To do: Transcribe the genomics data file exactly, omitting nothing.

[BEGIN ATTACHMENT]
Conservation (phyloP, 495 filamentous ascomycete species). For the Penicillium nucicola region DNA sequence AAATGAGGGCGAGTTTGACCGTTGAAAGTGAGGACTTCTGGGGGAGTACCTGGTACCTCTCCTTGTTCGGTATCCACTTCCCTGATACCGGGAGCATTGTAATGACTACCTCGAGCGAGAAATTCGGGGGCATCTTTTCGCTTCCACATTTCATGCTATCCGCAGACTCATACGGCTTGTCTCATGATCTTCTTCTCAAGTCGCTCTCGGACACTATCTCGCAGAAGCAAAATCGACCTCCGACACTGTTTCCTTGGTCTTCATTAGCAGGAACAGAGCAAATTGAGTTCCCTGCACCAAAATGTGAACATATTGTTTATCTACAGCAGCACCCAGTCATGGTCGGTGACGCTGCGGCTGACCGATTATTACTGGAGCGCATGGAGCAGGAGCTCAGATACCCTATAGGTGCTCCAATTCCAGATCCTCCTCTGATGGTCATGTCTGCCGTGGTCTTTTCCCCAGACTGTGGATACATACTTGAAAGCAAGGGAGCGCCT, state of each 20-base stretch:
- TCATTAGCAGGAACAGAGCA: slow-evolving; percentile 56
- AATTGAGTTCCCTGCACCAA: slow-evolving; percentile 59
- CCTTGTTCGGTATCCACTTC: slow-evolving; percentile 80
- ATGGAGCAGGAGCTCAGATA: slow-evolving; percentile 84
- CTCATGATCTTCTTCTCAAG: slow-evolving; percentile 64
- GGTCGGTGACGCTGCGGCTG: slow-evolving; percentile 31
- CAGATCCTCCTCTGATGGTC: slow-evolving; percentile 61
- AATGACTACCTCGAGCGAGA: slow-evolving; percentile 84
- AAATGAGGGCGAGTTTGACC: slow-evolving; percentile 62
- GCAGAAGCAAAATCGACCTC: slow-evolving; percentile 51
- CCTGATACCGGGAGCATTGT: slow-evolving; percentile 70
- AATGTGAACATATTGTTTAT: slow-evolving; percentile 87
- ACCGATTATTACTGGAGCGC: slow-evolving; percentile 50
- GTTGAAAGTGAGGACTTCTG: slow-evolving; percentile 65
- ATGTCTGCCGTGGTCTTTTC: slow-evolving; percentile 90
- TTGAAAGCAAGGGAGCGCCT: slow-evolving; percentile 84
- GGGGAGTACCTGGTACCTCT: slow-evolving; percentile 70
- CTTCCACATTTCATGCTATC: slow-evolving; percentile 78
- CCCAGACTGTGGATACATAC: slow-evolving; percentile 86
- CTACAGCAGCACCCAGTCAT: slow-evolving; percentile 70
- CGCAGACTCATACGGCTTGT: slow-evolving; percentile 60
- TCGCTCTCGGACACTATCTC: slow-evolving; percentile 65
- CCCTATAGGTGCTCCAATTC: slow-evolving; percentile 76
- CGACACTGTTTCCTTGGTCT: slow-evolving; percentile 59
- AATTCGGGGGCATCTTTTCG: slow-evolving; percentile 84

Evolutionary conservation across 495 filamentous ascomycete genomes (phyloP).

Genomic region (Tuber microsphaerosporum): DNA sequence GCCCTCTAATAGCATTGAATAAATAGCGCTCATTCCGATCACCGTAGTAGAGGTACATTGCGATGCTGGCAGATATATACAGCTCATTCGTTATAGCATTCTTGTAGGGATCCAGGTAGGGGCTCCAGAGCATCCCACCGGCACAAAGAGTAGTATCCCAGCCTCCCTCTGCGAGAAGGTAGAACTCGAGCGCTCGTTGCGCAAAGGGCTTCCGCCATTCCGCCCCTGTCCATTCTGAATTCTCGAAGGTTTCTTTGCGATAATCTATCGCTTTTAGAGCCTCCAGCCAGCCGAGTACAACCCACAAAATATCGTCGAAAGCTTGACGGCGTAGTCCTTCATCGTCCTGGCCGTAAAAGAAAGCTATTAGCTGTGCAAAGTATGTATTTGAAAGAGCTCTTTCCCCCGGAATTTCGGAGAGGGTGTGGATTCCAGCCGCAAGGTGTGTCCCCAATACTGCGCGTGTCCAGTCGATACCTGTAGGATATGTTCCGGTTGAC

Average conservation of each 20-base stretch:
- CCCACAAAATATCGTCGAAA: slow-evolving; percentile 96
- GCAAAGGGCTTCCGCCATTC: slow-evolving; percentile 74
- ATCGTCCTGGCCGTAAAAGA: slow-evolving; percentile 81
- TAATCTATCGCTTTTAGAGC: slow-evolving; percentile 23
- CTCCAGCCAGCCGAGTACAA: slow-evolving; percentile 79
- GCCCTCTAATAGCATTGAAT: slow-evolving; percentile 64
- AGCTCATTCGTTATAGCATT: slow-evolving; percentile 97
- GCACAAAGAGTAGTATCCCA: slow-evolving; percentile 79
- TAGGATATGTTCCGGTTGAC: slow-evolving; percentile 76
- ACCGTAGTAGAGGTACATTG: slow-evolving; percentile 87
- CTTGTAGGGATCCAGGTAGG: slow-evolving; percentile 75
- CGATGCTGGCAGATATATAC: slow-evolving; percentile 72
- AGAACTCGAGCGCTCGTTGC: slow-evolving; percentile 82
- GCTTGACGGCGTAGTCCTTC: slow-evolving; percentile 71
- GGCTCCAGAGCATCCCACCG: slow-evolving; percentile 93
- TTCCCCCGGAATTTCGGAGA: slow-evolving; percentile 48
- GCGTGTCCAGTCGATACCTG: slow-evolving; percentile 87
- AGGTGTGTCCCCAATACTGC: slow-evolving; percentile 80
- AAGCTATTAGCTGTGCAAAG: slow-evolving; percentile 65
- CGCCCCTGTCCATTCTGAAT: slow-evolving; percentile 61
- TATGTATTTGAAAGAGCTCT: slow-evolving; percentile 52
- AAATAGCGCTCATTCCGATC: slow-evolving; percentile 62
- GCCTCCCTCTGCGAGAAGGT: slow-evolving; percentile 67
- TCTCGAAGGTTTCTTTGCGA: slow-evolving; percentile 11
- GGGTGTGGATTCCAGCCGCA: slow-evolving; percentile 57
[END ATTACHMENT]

Conservation (phyloP, 495 filamentous ascomycete species). For the Penicillium nucicola region DNA sequence AAATGAGGGCGAGTTTGACCGTTGAAAGTGAGGACTTCTGGGGGAGTACCTGGTACCTCTCCTTGTTCGGTATCCACTTCCCTGATACCGGGAGCATTGTAATGACTACCTCGAGCGAGAAATTCGGGGGCATCTTTTCGCTTCCACATTTCATGCTATCCGCAGACTCATACGGCTTGTCTCATGATCTTCTTCTCAAGTCGCTCTCGGACACTATCTCGCAGAAGCAAAATCGACCTCCGACACTGTTTCCTTGGTCTTCATTAGCAGGAACAGAGCAAATTGAGTTCCCTGCACCAAAATGTGAACATATTGTTTATCTACAGCAGCACCCAGTCATGGTCGGTGACGCTGCGGCTGACCGATTATTACTGGAGCGCATGGAGCAGGAGCTCAGATACCCTATAGGTGCTCCAATTCCAGATCCTCCTCTGATGGTCATGTCTGCCGTGGTCTTTTCCCCAGACTGTGGATACATACTTGAAAGCAAGGGAGCGCCT, state of each 20-base stretch:
- TCATTAGCAGGAACAGAGCA: slow-evolving; percentile 56
- AATTGAGTTCCCTGCACCAA: slow-evolving; percentile 59
- CCTTGTTCGGTATCCACTTC: slow-evolving; percentile 80
- ATGGAGCAGGAGCTCAGATA: slow-evolving; percentile 84
- CTCATGATCTTCTTCTCAAG: slow-evolving; percentile 64
- GGTCGGTGACGCTGCGGCTG: slow-evolving; percentile 31
- CAGATCCTCCTCTGATGGTC: slow-evolving; percentile 61
- AATGACTACCTCGAGCGAGA: slow-evolving; percentile 84
- AAATGAGGGCGAGTTTGACC: slow-evolving; percentile 62
- GCAGAAGCAAAATCGACCTC: slow-evolving; percentile 51
- CCTGATACCGGGAGCATTGT: slow-evolving; percentile 70
- AATGTGAACATATTGTTTAT: slow-evolving; percentile 87
- ACCGATTATTACTGGAGCGC: slow-evolving; percentile 50
- GTTGAAAGTGAGGACTTCTG: slow-evolving; percentile 65
- ATGTCTGCCGTGGTCTTTTC: slow-evolving; percentile 90
- TTGAAAGCAAGGGAGCGCCT: slow-evolving; percentile 84
- GGGGAGTACCTGGTACCTCT: slow-evolving; percentile 70
- CTTCCACATTTCATGCTATC: slow-evolving; percentile 78
- CCCAGACTGTGGATACATAC: slow-evolving; percentile 86
- CTACAGCAGCACCCAGTCAT: slow-evolving; percentile 70
- CGCAGACTCATACGGCTTGT: slow-evolving; percentile 60
- TCGCTCTCGGACACTATCTC: slow-evolving; percentile 65
- CCCTATAGGTGCTCCAATTC: slow-evolving; percentile 76
- CGACACTGTTTCCTTGGTCT: slow-evolving; percentile 59
- AATTCGGGGGCATCTTTTCG: slow-evolving; percentile 84

Evolutionary conservation across 495 filamentous ascomycete genomes (phyloP).

Genomic region (Tuber microsphaerosporum): DNA sequence GCCCTCTAATAGCATTGAATAAATAGCGCTCATTCCGATCACCGTAGTAGAGGTACATTGCGATGCTGGCAGATATATACAGCTCATTCGTTATAGCATTCTTGTAGGGATCCAGGTAGGGGCTCCAGAGCATCCCACCGGCACAAAGAGTAGTATCCCAGCCTCCCTCTGCGAGAAGGTAGAACTCGAGCGCTCGTTGCGCAAAGGGCTTCCGCCATTCCGCCCCTGTCCATTCTGAATTCTCGAAGGTTTCTTTGCGATAATCTATCGCTTTTAGAGCCTCCAGCCAGCCGAGTACAACCCACAAAATATCGTCGAAAGCTTGACGGCGTAGTCCTTCATCGTCCTGGCCGTAAAAGAAAGCTATTAGCTGTGCAAAGTATGTATTTGAAAGAGCTCTTTCCCCCGGAATTTCGGAGAGGGTGTGGATTCCAGCCGCAAGGTGTGTCCCCAATACTGCGCGTGTCCAGTCGATACCTGTAGGATATGTTCCGGTTGAC

Average conservation of each 20-base stretch:
- CCCACAAAATATCGTCGAAA: slow-evolving; percentile 96
- GCAAAGGGCTTCCGCCATTC: slow-evolving; percentile 74
- ATCGTCCTGGCCGTAAAAGA: slow-evolving; percentile 81
- TAATCTATCGCTTTTAGAGC: slow-evolving; percentile 23
- CTCCAGCCAGCCGAGTACAA: slow-evolving; percentile 79
- GCCCTCTAATAGCATTGAAT: slow-evolving; percentile 64
- AGCTCATTCGTTATAGCATT: slow-evolving; percentile 97
- GCACAAAGAGTAGTATCCCA: slow-evolving; percentile 79
- TAGGATATGTTCCGGTTGAC: slow-evolving; percentile 76
- ACCGTAGTAGAGGTACATTG: slow-evolving; percentile 87
- CTTGTAGGGATCCAGGTAGG: slow-evolving; percentile 75
- CGATGCTGGCAGATATATAC: slow-evolving; percentile 72
- AGAACTCGAGCGCTCGTTGC: slow-evolving; percentile 82
- GCTTGACGGCGTAGTCCTTC: slow-evolving; percentile 71
- GGCTCCAGAGCATCCCACCG: slow-evolving; percentile 93
- TTCCCCCGGAATTTCGGAGA: slow-evolving; percentile 48
- GCGTGTCCAGTCGATACCTG: slow-evolving; percentile 87
- AGGTGTGTCCCCAATACTGC: slow-evolving; percentile 80
- AAGCTATTAGCTGTGCAAAG: slow-evolving; percentile 65
- CGCCCCTGTCCATTCTGAAT: slow-evolving; percentile 61
- TATGTATTTGAAAGAGCTCT: slow-evolving; percentile 52
- AAATAGCGCTCATTCCGATC: slow-evolving; percentile 62
- GCCTCCCTCTGCGAGAAGGT: slow-evolving; percentile 67
- TCTCGAAGGTTTCTTTGCGA: slow-evolving; percentile 11
- GGGTGTGGATTCCAGCCGCA: slow-evolving; percentile 57